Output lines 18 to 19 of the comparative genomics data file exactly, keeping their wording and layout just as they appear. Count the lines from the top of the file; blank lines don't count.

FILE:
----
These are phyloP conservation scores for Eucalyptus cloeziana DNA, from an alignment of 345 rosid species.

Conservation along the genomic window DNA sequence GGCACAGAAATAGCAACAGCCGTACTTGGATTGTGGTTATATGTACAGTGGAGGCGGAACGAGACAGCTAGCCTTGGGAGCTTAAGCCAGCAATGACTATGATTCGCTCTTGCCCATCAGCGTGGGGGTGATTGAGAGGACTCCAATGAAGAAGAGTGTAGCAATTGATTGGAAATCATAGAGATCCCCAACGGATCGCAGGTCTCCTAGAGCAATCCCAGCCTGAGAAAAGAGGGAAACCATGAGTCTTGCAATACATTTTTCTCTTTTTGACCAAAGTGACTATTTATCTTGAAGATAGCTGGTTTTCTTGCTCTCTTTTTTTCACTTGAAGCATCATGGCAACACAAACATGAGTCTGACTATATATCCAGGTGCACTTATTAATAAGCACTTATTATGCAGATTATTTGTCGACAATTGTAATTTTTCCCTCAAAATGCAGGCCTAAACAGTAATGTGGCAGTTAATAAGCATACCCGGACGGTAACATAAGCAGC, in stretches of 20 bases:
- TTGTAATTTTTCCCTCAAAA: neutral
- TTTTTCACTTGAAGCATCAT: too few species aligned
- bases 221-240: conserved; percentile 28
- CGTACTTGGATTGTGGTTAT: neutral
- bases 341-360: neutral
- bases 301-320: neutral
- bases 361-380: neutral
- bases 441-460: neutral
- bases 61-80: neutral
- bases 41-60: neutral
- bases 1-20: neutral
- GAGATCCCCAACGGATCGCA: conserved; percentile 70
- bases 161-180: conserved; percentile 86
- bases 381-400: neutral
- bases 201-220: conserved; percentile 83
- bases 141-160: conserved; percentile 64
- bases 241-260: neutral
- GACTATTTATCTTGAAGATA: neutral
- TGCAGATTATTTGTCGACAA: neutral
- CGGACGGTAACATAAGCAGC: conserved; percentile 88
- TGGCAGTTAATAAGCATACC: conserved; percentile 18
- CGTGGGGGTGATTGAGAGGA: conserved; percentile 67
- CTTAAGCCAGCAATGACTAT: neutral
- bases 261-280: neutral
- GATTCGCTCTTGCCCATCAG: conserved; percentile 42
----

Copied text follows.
- bases 141-160: conserved; percentile 64
- bases 241-260: neutral